This knowledge and understanding of people and their character, and her willingness to stand up for someone, was rivaled by her uncanny ability to remember everything, from the color of a dress someone wore the day she met them to the names of their family members, including distant cousins. Peggy was the family historian, so keen in her knowledge of people and the most intimate details of their lives, often recalling things that even they could not remember. The good, and the bad that she made sure to lighten up with her humor. One of the best stories she told throughout the years was of the time her husband, unthinkingly, walked through a brood of goslings, becoming a threatening trespasser. Peggy always tried to hold back her laughter asking, “Ed, Do you remember the time when…” as he continuously shook his head saying no. It goes that he was operating out of an in-country installation in Viet Nam, walking across a field when he obliviously entered enemy territory facing his fiercest of foes, mother goose. His fellow soldiers looked on as she viciously attacked him. Trying to get away worsened things. What made Ed’s fellow officers laugh so raucously when they told the story to Peggy was that he refused to pull out his gun to shoot, despite the aggressiveness of the mother. What kept Peggy laughing throughout the years was the image of him swatting and fending off an angry female. Just like her husband Ed, her stories got longer and better with time. Laughter softened the blows of war and separation, and kept her balanced. Whether finding humor in life or simply telling ordinary tales about life, and we know her stories could last for hours, she found delight in the simplest of things. And this made her beautiful. During this final Christmas, she would ask that the tree lights be kept on. Her family plugged them in every morning, a ritual lasting for 3 months. It was the perfect backdrop for the harsh reality of the final evening of life as she continued with her stories–and smiles, when she could.

Never missing an opportunity to celebrate, she enjoyed every invitation that came her way. She could go from a simple lunch with her daughters, to a 10-hour holiday road trip to Atlanta with her son, or spending every New Year’s Day for black-eyed peas with Jake and Carol, the Fourth with Carl and Ida, and time with the Clays whom she would boast “included her in everything”, or a trip to visit her brother Guy at Christmas in sub zero temperatures, on her walker no less. Not sure of how she’d make it around once arriving, she spent the year after talking endlessly about Earciel who opened her home to Peggy and helped her up the stairs each night, and about Velma who greeted her at the airport and helped her get around town. In the most difficult times, with the loss of mobility, folks came through. Often unable to visit her brother Guy in St. Louis, Velma made sure to visit him and bring gifts. There were many reasons, but it was for this above all, that she loved Velma, profoundly. Just one example of the depth of her bond to others. Peggy was unmatched in her love for her friends. Those others she loved could be a Gene who never passed her home without stopping by, or a Billie Jean who never stopped calling and visiting. Then there was her cousin Phyllis, who sent card after card, and made call after call. “That’s my Baby Cousin Phyllis,” Peggy would cry. And that’s Janet my First Friend, and that’s Nancy my cousin from Chicago, and Brockman, he’s a Schumacker, and so on … She knew and cherished them all. And there was Dotti and Leon, and Laura and Carol, and Mrs. Wilson, an angel called “Maxine”, who floated so gracefully throughout this difficult year.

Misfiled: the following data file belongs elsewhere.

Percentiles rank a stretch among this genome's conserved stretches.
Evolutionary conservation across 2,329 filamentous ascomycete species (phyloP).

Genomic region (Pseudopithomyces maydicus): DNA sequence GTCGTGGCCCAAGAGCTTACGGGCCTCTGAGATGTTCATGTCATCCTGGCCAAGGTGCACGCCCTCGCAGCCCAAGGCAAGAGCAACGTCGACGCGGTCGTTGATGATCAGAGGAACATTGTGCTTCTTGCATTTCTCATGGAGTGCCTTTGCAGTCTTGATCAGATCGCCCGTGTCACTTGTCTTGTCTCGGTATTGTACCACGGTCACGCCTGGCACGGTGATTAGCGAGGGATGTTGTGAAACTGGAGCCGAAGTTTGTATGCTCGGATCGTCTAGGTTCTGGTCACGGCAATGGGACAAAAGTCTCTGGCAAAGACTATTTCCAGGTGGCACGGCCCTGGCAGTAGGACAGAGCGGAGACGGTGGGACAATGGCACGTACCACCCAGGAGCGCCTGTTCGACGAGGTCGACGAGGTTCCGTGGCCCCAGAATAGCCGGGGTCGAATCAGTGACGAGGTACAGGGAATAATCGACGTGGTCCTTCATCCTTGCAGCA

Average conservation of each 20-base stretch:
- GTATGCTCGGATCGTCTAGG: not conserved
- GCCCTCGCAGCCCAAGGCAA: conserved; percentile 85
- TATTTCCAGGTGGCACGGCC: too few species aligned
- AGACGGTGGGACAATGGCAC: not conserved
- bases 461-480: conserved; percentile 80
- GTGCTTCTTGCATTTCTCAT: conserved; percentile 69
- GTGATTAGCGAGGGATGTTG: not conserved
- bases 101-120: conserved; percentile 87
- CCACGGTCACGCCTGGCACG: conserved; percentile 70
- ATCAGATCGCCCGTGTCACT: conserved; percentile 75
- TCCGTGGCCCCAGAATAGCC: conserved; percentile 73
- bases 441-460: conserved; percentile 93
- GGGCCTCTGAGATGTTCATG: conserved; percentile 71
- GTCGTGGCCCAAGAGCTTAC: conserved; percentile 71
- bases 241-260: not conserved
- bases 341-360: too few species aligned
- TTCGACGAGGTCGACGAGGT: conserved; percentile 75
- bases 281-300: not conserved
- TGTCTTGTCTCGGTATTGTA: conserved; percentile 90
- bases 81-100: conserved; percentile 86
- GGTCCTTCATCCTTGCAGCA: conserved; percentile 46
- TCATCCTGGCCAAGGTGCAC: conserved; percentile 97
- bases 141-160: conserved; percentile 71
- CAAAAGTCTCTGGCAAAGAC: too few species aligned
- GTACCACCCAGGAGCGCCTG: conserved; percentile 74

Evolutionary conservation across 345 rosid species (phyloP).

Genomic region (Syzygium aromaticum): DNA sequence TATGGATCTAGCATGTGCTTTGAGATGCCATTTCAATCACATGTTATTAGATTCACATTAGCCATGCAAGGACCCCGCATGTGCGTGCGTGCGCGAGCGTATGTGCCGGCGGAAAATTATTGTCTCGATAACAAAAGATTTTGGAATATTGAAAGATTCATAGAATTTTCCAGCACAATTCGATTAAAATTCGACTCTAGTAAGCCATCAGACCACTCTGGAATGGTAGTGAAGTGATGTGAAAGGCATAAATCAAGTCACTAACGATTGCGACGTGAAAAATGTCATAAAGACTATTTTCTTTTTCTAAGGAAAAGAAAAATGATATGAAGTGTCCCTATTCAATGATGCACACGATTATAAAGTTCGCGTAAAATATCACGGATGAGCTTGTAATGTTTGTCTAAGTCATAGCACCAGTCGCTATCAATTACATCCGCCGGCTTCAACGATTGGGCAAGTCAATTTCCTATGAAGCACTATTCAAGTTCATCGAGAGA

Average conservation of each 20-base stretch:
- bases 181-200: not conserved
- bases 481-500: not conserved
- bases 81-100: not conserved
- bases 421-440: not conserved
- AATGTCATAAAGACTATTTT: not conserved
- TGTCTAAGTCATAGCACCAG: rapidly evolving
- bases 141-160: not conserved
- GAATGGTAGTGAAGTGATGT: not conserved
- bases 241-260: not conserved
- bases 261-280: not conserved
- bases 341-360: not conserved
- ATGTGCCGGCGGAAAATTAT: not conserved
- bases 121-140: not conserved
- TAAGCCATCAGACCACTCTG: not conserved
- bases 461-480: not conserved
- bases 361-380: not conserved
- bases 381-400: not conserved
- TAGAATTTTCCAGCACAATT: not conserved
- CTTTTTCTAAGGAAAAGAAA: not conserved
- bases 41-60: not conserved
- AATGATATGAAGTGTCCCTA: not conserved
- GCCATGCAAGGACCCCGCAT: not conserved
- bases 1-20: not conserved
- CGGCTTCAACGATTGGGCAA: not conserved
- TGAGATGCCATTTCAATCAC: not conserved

For Peggy, the greatest joy and gift to others was her desire to be with them and a part of their lives. From the St. Louis Club and the No Name Book Club, and her Restonian Video Chat Group, to the Naval Academy Reunions and Class of ‘56 Luncheons, she was always included. On her end, she always made sure to be there, first to arrive, last to leave. Sometimes tired from an evening out, it never stopped her from going on to another event the next day as she always insisted her “mother warned that she must take part in life now for she’d have an eternity to sleep at the very end,” as she peacefully rests now, having fulfilled her dreams of family, friendship, love, and all life’s passions–the most anyone could desire. And which she, of all people, truly deserved.

Her family will continue to honor her legacy by living life to its fullest.

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  1. The Owners and Staff at the Money and King Funeral Home, wish to express our sincere sympathy to you. It is our hope that we may be able to make a difficult time more bearable. Please feel free to call us anytime as we are always available to you. Bob Gallagher Funeral Director

  2. I’m cousin Phyllis’s son Michael and I remember my first and only visit to cousin Peggy when I was 10 years old. I remember her being so sweet and protective of me because at the time they had that huge St. Bernard and I was scared to death but she reassured me he wouldn’t do me harm and gradually I became at ease enough that I was taking pictures with the dog to show my friends back home in St. Louis how big he was! Cousin Peggy will be missed by me and especially my mother who adored her big cousin and loved her like a sister.

  3. I have so many wonderful and funny memories of my dear friend Peggy. I will just tell you one that shows how big her heart was: When our two families lived in Newport, Rhode Island, our children were playing in Peggy’s backyard and the ball went over into the Peggy’s Neighbor’s yard. My son was the youngest of all of the children so they put him in the neighbor’s year to retrieve the ball. So, later at dinner, the story got back to all of the adults and Peggy cried: “They put the baby over the fence to get the ball?” She thought that was such an injustice because he was so little. What a big heart she had and she was so very sensitive with little ones. I love you Peggy. -Maxine Wilson